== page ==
If you somehow waited until 2017 to cross “The Menzingers” off your own personal “bands I haven’t seen yet” list, you find yourself in what is, in all likelihood, a bit of a timely, fortunate place. The four-piece Pennsylvania-based punks recently released their fifth — and best — album, After The Party (February 3rd, Epitaph Records) and wrapped up the first of what will undoubtedly be many month-long runs in support of the album. The penultimate date on said tour took place at Boston’s Royale nightclub. Not only was the show at the 1000-capacity venue sold out well it advance, it marked one of roughly a dozen sold-out shows on the jaunt (including a night at the 2500-capacity Fillmore in their home town of Philadelphia). The band have long been critical darlings, and if this particular night was any indication, the band’s increasing — and intensely rabid — fan base will have the quartet’s trajectory continuing to trend exponentially higher and higher.
Upon taking the stage for their headlining spot promptly at 8:30pm (the venue turns into a dance club on Saturday nights, making for an interesting crossover of patrons that perhaps I’ll expound upon some other time but to paint a small picture, just know that there was a guy in a full-sized, furry grey mouse costume waiting to get in as the Menzos show let out), the band ripped into After The Party‘s opening track, “Tellin’ Lies,” and it’s quintessential show-opening guitar riff, dripping with stadium rock swagger. Larger venues like Royale can be a little impersonal and, frankly, awkwardly sterile locales to host punk shows, but that was not the case right from the word “go” on this night. The Menzingers have long had a “home away from home” sort of symbiotic connection with Boston punk community (an idea denoted more than once in the band’s lyrical content over the years), and the band and crowd combined to make a theater feel as intense and intimate as a sweaty basement thanks in part to the seemingly endless barrage of crowd surfers throughout the duration of the 90-ish minute singalong set.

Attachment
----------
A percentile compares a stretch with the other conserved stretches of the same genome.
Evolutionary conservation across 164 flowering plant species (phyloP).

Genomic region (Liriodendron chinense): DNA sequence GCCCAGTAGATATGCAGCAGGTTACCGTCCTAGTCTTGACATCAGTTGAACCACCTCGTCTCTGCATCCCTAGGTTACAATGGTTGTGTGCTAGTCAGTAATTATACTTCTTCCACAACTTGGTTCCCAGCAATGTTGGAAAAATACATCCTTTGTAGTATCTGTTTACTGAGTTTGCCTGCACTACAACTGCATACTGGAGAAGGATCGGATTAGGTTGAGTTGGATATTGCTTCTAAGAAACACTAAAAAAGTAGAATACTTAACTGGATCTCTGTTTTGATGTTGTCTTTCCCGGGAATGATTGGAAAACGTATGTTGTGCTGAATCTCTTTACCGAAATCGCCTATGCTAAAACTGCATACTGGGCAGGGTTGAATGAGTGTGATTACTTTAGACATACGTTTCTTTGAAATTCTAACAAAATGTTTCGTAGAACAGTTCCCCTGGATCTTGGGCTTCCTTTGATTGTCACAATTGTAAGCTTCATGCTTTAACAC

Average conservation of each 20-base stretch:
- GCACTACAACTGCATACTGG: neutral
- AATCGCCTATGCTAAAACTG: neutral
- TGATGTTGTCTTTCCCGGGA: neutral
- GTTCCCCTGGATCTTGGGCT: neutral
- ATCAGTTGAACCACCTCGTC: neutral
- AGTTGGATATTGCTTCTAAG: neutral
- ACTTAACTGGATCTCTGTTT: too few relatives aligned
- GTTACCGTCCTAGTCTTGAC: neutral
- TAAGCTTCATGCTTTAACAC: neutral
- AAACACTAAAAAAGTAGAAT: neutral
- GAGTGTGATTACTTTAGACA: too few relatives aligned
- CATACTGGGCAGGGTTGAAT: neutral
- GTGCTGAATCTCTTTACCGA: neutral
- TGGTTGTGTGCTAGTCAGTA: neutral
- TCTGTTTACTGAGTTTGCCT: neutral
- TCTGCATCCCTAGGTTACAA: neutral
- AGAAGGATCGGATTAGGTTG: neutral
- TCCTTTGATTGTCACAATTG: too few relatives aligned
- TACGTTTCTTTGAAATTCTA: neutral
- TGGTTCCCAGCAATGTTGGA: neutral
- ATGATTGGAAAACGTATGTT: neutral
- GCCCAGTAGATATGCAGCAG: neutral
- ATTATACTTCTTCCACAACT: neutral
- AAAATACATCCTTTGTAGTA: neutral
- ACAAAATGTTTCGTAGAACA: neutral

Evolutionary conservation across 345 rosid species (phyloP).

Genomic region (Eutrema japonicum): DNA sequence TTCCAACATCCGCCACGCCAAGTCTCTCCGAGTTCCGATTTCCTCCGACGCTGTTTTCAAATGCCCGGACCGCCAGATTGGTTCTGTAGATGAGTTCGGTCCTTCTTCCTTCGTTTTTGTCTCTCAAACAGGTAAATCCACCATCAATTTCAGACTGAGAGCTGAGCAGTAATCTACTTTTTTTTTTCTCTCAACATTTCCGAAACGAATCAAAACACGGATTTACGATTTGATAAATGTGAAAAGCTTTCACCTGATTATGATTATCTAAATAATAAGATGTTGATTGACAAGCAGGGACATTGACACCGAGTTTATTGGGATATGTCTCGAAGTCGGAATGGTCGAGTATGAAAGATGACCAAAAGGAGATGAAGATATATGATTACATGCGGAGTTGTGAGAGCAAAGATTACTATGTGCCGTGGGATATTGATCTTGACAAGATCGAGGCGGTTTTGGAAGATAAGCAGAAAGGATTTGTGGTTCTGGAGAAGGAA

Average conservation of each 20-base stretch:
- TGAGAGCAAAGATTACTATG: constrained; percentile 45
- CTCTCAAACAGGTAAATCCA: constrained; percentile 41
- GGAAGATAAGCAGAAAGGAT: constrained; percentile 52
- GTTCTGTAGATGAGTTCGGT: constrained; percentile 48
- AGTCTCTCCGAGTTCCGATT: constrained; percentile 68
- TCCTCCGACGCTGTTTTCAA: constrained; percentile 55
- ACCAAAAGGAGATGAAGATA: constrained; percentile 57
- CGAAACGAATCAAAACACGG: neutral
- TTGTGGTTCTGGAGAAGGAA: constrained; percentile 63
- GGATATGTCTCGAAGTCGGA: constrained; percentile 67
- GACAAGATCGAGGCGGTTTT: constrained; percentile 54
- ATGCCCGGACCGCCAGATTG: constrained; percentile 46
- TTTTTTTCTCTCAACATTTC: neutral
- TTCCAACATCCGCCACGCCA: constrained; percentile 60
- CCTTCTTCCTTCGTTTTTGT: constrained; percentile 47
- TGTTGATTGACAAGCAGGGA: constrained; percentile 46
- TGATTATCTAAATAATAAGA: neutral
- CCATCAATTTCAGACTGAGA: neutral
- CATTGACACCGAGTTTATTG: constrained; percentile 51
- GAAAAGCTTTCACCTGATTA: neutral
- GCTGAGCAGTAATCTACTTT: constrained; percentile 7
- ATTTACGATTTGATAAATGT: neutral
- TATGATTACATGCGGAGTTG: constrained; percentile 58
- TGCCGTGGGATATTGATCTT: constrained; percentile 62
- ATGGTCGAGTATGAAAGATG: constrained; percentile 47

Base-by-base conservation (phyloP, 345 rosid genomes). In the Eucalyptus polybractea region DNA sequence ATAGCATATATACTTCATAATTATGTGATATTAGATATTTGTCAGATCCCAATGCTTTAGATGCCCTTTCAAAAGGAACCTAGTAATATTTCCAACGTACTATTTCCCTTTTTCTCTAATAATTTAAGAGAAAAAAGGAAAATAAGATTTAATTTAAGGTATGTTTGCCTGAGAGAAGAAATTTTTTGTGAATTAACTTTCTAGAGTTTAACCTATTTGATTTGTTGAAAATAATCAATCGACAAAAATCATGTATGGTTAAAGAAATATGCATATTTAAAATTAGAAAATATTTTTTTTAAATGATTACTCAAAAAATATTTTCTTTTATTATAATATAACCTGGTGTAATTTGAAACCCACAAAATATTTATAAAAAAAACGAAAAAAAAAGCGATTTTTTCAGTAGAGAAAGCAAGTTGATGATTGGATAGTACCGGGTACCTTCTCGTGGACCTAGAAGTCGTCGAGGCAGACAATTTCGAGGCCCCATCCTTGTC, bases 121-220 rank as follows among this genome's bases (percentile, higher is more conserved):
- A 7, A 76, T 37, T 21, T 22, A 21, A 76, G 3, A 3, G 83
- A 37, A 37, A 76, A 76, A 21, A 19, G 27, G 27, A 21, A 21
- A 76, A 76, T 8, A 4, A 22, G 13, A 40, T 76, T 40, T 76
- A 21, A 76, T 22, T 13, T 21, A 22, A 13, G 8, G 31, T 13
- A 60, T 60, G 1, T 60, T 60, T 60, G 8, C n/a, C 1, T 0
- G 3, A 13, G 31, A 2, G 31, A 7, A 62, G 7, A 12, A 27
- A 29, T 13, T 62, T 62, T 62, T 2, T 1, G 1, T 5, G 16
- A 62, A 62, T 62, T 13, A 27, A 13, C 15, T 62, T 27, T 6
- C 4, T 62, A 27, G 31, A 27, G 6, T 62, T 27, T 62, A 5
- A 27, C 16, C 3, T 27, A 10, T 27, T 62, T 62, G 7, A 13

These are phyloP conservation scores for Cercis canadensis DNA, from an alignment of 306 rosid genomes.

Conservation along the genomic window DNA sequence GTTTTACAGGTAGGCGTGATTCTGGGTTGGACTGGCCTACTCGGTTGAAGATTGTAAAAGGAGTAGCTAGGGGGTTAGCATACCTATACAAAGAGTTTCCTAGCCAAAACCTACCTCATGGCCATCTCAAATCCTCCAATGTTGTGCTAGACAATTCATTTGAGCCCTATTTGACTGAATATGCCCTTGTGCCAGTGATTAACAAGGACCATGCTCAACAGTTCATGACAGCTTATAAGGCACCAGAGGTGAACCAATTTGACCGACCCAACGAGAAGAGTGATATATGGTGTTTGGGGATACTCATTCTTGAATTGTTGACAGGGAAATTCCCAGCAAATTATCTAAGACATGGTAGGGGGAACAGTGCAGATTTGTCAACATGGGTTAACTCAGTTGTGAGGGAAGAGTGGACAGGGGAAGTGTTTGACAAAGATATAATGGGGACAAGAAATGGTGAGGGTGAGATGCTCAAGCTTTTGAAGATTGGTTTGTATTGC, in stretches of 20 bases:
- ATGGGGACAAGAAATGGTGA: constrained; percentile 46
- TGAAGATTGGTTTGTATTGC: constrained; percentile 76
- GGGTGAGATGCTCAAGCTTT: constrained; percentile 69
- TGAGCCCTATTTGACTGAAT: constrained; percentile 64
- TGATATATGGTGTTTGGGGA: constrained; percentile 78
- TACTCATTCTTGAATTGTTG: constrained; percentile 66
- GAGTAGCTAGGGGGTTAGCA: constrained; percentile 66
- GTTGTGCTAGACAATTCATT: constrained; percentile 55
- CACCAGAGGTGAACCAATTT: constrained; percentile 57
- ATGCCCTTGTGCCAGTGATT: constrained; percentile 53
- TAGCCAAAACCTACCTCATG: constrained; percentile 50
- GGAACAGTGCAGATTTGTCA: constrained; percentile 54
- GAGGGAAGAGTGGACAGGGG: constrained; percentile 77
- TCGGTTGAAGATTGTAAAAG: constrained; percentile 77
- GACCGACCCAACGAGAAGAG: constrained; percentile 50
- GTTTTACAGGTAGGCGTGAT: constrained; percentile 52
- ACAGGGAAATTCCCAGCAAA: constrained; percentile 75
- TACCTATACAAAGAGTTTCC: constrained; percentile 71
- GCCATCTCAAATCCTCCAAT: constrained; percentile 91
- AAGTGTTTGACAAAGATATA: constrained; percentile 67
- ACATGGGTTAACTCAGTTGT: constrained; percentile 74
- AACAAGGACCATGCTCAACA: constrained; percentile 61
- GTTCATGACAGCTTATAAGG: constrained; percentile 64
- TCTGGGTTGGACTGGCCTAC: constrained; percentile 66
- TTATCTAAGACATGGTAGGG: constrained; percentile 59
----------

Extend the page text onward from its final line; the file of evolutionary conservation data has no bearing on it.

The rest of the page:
The effectively inimitable Jeff Rosenstock provided direct support on this night, as he did for the duration of the tour. Still touring in support of his stellar full-length album WORRY. (released October 14th on SideOneDummy), Rosenstock has amassed almost as rabid and devout a fanbase as The Menzingers, as his own full-band fourteen song set was also a raucous singalong from start-to-finish, just on a slightly smaller scale. The punk scene is full of enigmatic performers, of course, and the somewhat physically unassuming Rosenstock ranks in the upper echelon of those who seem to genuinely…and generally…REALLY enjoy the hell out of playing and performing in front of an audience night in and night out. Case in point: Rosenstock’s set concluded with an extended version of “You, In Weird Cities” that found the frontman trading his guitar for a saxophone (that had previously been manned by criminally talented touring multi-instrumentalist Dan Potthast), making his way to the back of the venue and assuming a perch atop a table to play along to the song’s singalong outro.
Opening duties were handled by West Virginia’s Rozwell Kid, a high-energy four-piece who, like Rosenstock after them, are a bit difficult to pigeon-hole into a singular genre or subgenre or whatever we’re calling them now, but they’re somewhere in the area of power pop/indie noise with more than a little bit of 70’s rock back-bending, don’t-take-yourself-too-seriously swagger thrown in the mix for good measure. The band have got a full-length, Precious Art, that’s due out June 23rd on SideOneDummy, and is sure to be one of the catchier releases of the summer; put it on your list.
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